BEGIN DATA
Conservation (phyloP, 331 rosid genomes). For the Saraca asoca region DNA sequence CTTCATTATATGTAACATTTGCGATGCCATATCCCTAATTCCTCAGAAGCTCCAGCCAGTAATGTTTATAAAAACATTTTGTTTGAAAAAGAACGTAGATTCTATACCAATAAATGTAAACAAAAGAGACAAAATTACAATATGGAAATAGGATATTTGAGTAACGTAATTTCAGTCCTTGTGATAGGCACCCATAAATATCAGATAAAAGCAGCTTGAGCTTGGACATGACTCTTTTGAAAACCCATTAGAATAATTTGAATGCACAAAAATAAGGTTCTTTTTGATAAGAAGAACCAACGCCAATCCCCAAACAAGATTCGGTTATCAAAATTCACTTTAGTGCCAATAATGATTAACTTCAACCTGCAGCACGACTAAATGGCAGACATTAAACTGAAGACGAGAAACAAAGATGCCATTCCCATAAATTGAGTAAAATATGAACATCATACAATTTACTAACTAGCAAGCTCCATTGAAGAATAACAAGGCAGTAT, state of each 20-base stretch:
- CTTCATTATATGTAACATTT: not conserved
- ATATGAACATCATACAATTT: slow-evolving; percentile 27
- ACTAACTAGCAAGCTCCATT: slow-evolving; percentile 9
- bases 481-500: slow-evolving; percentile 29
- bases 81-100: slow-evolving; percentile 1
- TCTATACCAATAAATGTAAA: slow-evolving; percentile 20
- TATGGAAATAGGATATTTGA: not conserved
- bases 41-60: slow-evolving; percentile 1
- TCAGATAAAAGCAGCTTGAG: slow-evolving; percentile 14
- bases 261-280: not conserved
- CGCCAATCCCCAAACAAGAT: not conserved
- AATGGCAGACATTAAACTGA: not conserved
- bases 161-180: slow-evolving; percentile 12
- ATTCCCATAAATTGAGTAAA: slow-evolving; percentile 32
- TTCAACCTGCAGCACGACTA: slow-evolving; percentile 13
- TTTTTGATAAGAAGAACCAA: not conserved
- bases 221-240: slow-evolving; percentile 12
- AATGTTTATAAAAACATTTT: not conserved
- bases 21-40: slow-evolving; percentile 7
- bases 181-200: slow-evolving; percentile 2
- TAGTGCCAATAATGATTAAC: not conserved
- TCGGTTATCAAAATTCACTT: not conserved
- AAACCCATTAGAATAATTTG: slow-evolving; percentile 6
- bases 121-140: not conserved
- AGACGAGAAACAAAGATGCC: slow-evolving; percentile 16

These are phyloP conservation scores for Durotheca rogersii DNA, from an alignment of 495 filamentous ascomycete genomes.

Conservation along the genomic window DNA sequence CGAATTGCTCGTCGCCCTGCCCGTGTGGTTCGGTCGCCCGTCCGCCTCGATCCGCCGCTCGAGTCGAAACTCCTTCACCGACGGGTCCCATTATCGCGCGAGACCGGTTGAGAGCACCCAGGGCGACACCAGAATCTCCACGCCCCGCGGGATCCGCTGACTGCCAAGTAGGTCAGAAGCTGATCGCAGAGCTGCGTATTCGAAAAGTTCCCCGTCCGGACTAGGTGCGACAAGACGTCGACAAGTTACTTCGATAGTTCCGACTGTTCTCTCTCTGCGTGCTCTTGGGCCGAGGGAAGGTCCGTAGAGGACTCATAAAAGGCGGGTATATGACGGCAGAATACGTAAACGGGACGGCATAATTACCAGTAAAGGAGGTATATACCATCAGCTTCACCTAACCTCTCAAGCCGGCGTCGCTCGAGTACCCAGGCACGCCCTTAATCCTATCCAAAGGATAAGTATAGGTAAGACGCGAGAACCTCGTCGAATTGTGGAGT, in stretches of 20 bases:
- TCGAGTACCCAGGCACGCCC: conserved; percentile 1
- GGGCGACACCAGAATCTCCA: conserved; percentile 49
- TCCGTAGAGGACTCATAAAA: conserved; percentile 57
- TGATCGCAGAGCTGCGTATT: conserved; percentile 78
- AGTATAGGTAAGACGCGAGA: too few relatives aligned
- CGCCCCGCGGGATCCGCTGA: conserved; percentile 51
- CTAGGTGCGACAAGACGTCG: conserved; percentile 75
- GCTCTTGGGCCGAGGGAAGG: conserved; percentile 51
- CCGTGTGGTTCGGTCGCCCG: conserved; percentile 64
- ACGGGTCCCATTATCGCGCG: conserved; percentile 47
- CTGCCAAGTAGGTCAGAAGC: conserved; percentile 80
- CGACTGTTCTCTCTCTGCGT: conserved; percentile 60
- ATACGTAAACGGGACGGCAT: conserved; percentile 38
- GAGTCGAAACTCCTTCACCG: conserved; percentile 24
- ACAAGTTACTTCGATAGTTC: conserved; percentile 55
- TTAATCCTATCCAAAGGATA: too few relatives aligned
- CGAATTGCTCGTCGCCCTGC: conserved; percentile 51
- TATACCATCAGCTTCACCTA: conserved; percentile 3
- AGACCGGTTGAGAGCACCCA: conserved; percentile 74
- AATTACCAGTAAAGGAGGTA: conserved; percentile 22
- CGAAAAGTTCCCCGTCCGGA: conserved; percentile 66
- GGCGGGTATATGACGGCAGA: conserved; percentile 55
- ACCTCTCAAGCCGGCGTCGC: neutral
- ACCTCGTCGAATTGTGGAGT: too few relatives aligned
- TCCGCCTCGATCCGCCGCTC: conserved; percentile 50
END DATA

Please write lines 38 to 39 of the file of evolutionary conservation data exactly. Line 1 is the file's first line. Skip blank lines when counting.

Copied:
- ACGGGTCCCATTATCGCGCG: conserved; percentile 47
- CTGCCAAGTAGGTCAGAAGC: conserved; percentile 80